The city's top investigator said in a broadcast interview yesterday that his department is investigating contributions by the taxi industry to Mayor Edward I. Koch's 1985 reelection campaign.
"We have opened an investigation into that matter and have confirmed publicly that we are examining specifically the question of the filings," said Investigations Commissioner Kenneth Conboy.
He said the question is "whether the election law requirements for full disclosure were complied with."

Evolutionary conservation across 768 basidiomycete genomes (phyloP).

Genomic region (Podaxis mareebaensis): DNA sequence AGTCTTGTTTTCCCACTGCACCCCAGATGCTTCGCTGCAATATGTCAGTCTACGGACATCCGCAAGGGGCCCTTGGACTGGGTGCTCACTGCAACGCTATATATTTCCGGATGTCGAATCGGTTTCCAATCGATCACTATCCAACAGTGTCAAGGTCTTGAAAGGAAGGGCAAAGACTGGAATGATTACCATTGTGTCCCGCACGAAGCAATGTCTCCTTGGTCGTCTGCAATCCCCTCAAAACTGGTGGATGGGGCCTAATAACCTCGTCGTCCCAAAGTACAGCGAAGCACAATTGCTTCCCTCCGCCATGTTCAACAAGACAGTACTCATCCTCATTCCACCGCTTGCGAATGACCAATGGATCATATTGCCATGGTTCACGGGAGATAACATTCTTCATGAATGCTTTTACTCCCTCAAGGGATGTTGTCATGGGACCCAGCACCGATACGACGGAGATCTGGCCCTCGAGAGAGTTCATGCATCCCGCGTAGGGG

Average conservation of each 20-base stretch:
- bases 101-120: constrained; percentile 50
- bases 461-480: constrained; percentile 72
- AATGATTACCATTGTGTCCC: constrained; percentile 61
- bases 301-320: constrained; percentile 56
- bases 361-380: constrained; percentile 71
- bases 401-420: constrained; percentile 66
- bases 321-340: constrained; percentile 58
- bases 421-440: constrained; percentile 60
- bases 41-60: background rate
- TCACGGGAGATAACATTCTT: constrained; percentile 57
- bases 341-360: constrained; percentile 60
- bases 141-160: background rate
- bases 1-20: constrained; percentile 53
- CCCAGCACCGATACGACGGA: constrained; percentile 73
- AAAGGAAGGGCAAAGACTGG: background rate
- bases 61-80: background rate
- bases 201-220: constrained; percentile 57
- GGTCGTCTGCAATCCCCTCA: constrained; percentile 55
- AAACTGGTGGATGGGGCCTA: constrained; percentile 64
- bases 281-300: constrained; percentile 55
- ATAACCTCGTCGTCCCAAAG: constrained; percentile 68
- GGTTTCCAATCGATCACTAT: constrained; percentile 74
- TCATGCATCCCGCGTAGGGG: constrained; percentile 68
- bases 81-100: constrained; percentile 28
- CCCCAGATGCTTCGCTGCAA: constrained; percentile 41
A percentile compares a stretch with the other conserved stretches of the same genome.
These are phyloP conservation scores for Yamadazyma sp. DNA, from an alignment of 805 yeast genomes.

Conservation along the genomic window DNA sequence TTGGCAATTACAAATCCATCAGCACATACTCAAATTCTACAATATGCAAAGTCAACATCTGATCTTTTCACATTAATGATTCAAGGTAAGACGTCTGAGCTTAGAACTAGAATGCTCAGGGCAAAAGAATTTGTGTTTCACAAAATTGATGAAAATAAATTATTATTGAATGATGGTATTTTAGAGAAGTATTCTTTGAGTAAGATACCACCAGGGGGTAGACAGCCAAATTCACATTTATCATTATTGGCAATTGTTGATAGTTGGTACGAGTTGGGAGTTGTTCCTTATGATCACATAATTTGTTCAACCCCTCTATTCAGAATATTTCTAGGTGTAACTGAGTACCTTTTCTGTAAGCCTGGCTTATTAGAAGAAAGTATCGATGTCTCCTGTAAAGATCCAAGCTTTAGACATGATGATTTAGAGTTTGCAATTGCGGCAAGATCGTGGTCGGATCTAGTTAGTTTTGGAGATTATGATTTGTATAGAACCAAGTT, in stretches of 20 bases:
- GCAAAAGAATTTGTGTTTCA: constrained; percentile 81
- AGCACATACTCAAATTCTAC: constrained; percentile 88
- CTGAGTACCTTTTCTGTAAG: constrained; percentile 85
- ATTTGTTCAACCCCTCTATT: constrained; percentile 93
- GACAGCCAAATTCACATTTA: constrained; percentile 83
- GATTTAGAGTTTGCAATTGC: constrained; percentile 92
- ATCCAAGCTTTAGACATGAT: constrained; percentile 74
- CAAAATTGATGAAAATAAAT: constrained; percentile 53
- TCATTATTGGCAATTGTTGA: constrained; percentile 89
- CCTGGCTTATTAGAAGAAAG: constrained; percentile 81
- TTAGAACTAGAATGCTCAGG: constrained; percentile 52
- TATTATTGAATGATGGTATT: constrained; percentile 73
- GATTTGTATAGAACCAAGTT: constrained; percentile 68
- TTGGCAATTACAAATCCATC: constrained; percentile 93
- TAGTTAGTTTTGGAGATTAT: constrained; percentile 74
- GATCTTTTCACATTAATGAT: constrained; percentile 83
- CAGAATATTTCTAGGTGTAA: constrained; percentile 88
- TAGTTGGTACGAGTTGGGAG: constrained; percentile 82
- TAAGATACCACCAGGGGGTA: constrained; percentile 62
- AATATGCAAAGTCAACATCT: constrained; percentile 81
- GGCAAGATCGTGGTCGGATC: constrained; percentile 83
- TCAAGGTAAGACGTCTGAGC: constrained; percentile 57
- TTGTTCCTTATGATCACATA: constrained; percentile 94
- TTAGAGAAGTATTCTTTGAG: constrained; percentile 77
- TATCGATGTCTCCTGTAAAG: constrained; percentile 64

U.S. Attorney Rudolph W. Giuliani said he does not think Koch is involved in the corruption scandals in the Taxi and Limousine Commission and the Parking Violations Bureau.
Tom Kelly, a spokesman for Koch, said the investigation is "only right, in light of the investigations. He [the mayor] is not worried."
The taxi commission, which regulates the city's metered yellow cabs, has been under state and federal investigation in the awarding of lucrative medallions.
Commission Chairman Jay Turoff resigned March 10, but has denied any wrongdoing.
The New York Times reported yesterday that federal prosecutors are focusing on a potentially larger corruption case involving Turoff and other political figures and free taxi medallions that brought a fleet operator $20 million in gross receipts in five years.